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Published on September 4, 2009
Author:          Filed under: constitutional design, hp, United States
 

3 Responses

  1. Mahalo, Dan, for this opening into a discussion. With particular regard for highlight (1), what recent works would you recommend to delve more deeply into that comparison and contrast (and I am of course interested in your work in the area as well).

    Mahalo again.

  2. Dan Rodriguez

    Interesting question. Let me come at elliptically: Not much has been written about this contrast and, what is out there, is fairly old stuff (some really old: Thomas Cooley writing about constitutionalism in the 19th century). Perhaps the distinction between documents of limit & docs of grant was viewed as more intriguing when the vast expanse of mainstream con law scholarship saw the “delegated power” theory in regard to the nat’l constitution as meaningful. By the early 21st century, and especially after the New Deal, most folks regarded the “grant” theory is a paper tiger. Indeed, some simply insisted that the nat’l gov’t has the police power and that, along with the “nec-&-proper” clause, gave the feds what they need to act — and thus the line between broad fed & state power was a vacuous one.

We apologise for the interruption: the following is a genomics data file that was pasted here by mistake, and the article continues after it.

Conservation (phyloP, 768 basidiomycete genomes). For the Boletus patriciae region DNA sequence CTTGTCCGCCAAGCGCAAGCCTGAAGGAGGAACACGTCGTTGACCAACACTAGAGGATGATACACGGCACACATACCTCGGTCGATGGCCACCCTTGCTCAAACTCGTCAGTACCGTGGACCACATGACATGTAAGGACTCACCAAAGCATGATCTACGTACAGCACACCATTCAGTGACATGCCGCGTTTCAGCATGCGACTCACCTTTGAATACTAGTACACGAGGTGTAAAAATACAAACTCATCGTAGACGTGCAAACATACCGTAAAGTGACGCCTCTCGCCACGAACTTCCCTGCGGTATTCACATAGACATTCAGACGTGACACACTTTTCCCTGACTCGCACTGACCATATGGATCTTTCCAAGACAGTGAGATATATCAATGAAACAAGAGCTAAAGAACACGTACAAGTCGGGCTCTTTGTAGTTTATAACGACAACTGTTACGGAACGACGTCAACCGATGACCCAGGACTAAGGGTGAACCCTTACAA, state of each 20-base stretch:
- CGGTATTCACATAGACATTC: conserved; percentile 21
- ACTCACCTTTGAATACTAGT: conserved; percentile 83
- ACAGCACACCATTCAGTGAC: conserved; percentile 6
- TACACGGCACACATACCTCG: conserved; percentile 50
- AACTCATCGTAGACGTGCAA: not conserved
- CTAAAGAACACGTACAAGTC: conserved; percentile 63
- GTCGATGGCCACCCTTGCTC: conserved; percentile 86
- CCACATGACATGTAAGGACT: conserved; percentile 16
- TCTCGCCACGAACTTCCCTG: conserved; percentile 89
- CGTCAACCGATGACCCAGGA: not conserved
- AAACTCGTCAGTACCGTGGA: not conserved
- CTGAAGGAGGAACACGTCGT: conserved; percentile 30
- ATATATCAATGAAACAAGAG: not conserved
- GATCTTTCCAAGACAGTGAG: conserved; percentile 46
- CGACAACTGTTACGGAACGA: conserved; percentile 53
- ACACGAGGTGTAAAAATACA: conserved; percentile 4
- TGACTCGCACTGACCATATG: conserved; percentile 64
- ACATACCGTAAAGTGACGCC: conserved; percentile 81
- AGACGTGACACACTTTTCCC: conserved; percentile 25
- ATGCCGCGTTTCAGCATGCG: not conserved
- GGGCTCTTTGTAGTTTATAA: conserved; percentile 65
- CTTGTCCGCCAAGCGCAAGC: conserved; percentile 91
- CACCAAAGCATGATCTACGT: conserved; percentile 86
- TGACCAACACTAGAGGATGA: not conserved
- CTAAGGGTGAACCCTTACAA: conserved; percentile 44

So, not much writing on this subject for many decades.

    Three things (at least) have changed in recent years:
    (1) new judicial federalism. Look, in particular, at the debate in U.S. v. Morrison between Rehnquist & Souter. Souter makes the argument for a (narrowly) defeat minority that the feds have the police power and, therefore, the nat’l constitution is essentially a document of limits;

    (2) contemporary debate over nat’l constiution’s so-called “emergency powers.” Some scholars are drawing the connections between the case for such powers and the grant/limit debate. There is still a big ‘ol article to be written on that subject, however. . .

    (3) expansion in recent decades of state const rights, particularly “positive” rights, which have the paradoxical effect of introducing some severe limits on state’s otherwise plenary powers than the essentially “negative” rights embodied in nat’l constitution do vis-a-vis the feds. (Walter Murphy’s recent opus on constit democracy notices this, as I recall).

    So, returning to your question: The state of bibliography re this grant/limit distinction is thin and disappointing. But some revisiting of the old chestnuts (Cooley and also Thayer & even the great Ernst Freund who penned a very large monograph on “the police power”) is warranted.

  3. Tom Ginsburg

    Dan, I found the post and the broader issue of the relation between subnational and national constitutions very interesting as well. Have you developed the points in any of your own work? don’t be shy about letting us know.